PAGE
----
Filling a Thriving India's Emerging Food Gap
India's Future Farm Production Potential is Constrained, Meaning the Country will Soon be Hungry for Farm Imports
May 2, 2000
by Dennis T. Avery
April 28, 2000
THE BridgeNews FORUM
CHURCHVILLE, Va.-Indian consumers will demand another 200 million tons of grain a year by 2020, if India's economy keeps growing at its recent rate of 5 percent to 6 percent annually.
In other words, rapid economic growth will more than double India's current grain consumption, an increase that will equal the whole world's current annual grain trade.
That's a conservative estimate by the International Food Policy Research Institute in Washington. Even such a huge increase in grain consumption will only bring India's per capita meat and milk consumption up to one-third of the U.S. level, and slightly below China's current consumption.
Much of India's additional grain will probably have to be imported, along with substantial amounts of protein meal and even dairy products, thus brightening prospects for export farmers in the United States, Europe and South America.
India has been increasing its grain production by about 2.7 percent a year since 1970. But few people believe that this trend increase will continue over the next 20 years without huge Indian investment in irrigation, fertilizer, seeds and biotechnology.
India is arid, and heavy use of irrigation wells has already begun to draw down the water table. The country's good land is already farmed, most of it with high-quality seeds, fertilizer and pesticides.
New rice varieties promise a one-time yield increase of 30 percent. Some good rain-fed land, such as Bihar State, is still managed in traditional low-yield systems by nearly-illiterate farmers.
But India's future farm production potential is severely constrained. India's economic potential, by contrast, is almost unlimited. For over 50 years the country has tied itself in economic knots with socialist monopolies and a dedication to national self-sufficiency in everything.
For example, the only car manufactured in India is a copy of Britain's 1957 Morris Minor that my Indian friends derisively claim is engineered to break down after each 30 minutes of driving.
Until recently, IFPRI didn't dare to project increases in India's current low per capita levels of milk and meat consumption. The whole country seemed to have taken an oath of poverty in memory of Mahatma Gandhi, who led the independence movement in the 1940s.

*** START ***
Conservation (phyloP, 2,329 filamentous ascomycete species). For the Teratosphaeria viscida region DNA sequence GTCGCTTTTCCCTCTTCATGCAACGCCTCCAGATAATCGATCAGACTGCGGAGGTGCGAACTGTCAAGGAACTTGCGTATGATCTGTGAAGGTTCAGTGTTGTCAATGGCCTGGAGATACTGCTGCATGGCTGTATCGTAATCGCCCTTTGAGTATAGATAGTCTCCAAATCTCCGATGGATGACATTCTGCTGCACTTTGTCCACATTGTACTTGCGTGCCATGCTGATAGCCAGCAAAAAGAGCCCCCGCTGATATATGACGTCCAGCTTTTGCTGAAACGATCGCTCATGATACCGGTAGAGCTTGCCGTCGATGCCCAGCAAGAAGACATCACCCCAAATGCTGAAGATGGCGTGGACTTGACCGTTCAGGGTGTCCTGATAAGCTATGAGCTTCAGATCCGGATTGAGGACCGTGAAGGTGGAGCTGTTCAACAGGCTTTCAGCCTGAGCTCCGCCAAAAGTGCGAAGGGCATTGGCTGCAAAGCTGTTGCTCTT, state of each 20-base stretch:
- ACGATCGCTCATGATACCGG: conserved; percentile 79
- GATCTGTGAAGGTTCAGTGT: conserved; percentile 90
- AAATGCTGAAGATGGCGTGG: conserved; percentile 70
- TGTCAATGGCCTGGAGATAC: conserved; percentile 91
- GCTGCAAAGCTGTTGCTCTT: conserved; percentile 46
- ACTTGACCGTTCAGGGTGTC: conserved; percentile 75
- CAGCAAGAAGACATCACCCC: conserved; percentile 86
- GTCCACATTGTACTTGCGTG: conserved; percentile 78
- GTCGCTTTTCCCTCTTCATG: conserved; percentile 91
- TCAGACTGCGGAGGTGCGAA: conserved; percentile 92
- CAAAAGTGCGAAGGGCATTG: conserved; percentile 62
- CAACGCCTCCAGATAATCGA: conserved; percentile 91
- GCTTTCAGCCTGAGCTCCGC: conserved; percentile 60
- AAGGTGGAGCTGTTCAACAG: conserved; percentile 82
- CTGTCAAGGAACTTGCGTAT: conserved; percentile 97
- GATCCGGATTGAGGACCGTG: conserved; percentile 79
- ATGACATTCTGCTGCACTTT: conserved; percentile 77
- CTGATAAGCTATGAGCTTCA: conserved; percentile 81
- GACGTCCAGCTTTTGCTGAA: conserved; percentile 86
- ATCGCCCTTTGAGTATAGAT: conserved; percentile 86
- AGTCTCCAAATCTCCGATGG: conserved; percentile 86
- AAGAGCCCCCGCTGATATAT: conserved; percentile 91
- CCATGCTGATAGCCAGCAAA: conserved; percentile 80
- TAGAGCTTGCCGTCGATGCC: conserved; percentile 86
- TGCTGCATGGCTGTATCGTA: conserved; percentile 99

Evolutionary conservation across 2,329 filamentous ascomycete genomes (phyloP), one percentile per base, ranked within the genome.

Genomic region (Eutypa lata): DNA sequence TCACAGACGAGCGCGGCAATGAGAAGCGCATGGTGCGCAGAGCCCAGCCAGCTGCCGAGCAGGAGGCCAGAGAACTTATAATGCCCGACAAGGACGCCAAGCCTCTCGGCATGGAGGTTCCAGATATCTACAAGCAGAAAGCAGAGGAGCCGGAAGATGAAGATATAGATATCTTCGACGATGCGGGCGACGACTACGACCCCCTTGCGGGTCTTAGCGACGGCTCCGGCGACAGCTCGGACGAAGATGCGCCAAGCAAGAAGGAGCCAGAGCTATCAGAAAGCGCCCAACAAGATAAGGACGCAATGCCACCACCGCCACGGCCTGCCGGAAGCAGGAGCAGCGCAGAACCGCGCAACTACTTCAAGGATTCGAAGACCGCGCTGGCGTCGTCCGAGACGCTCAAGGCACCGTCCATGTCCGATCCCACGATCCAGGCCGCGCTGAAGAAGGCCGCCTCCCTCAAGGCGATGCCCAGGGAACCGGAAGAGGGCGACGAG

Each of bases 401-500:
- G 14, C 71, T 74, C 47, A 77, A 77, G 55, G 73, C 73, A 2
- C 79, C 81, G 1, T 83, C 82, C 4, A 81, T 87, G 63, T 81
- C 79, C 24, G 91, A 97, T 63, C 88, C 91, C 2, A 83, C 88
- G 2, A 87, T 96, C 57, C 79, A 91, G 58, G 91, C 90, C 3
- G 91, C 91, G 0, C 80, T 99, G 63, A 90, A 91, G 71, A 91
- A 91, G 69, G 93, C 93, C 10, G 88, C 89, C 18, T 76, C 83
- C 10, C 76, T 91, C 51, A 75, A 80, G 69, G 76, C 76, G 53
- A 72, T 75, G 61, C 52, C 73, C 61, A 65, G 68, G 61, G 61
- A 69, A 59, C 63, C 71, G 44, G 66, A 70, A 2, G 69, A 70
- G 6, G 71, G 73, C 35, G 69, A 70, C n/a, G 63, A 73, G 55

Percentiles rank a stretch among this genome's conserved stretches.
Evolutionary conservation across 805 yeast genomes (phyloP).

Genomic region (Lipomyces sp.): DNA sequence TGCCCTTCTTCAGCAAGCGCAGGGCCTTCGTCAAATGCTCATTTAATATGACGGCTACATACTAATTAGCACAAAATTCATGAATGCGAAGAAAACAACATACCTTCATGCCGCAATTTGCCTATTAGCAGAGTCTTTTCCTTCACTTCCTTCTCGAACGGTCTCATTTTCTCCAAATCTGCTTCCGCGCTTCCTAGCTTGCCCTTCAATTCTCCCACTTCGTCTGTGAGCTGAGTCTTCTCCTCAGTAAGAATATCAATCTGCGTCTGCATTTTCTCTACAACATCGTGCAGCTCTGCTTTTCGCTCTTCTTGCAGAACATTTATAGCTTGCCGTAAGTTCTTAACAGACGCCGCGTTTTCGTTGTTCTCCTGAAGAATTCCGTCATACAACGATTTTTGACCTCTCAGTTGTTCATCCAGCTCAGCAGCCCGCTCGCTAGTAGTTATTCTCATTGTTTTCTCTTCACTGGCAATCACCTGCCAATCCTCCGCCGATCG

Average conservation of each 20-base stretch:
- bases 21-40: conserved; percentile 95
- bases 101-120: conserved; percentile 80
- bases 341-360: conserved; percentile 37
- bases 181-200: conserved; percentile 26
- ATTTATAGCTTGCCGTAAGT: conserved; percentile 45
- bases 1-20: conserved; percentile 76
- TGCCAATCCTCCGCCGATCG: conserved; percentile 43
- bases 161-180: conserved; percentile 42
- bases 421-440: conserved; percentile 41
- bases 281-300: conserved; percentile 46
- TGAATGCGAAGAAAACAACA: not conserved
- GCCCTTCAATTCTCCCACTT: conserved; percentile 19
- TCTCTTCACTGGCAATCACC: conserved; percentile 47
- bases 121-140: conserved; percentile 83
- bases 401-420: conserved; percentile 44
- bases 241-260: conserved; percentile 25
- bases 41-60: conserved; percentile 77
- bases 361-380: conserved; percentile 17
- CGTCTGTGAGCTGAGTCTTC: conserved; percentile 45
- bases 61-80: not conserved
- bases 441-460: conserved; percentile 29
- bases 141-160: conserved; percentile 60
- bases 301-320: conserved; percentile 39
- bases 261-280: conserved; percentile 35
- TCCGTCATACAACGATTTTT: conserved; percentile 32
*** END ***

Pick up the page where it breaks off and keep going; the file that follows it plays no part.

The country's rate of economic growth averaged only 1.4 percent per capita in the 1960s and 1970s. That's why India had about one-fourth of the world's poverty in 1991, and the highest concentration of poor in the world. Both religion and poverty seemed to dictate vegetarian diets for India. But in 1991, everything began to change.
Faced with severe budget deficits, a balance of payments crisis and double-digit inflation, India finally turned its back on socialism and began to liberalize its economy.
The economy responded with strong growth (7 percent annually between 1994 and 1996) while population growth continued its decline. As a result, per capita income growth soared from 1.4 percent in the 1970s to 4.8 percent in the 1990s.
Milk demand began to rise by more than 1 million tons a year, ice cream became the new food fad in the capital of New Delhi and poultry consumption soared.
The World Bank is forecasting 6 percent economic growth for 2000. Indian officials are talking of another round of economic reforms. India has become one of the leading hot spots for computer design and services.
For 50 years, the country has had one of the top mathematics education programs in the world, turning out large numbers of doctorates for the world's universities and high-tech companies. Over 100,000 students take the annual exam competing for 300 scholarships to the Indian Technical Institute.
India also has lots of low-cost labor for textiles and other labor- intensive industries. It can get low-cost electricity from its large coal deposits and/or a couple of tall dams in the towering Himalayas of neighboring Nepal.
Factoring in not only grain but protein meal, ice cream powder and other high-quality diet items, India's total farm imports may total 200 million tons after 2020.
Dennis T. Avery is based in Churchville, VA, and is director of the Hudson Institute's Center for Global Food Issues.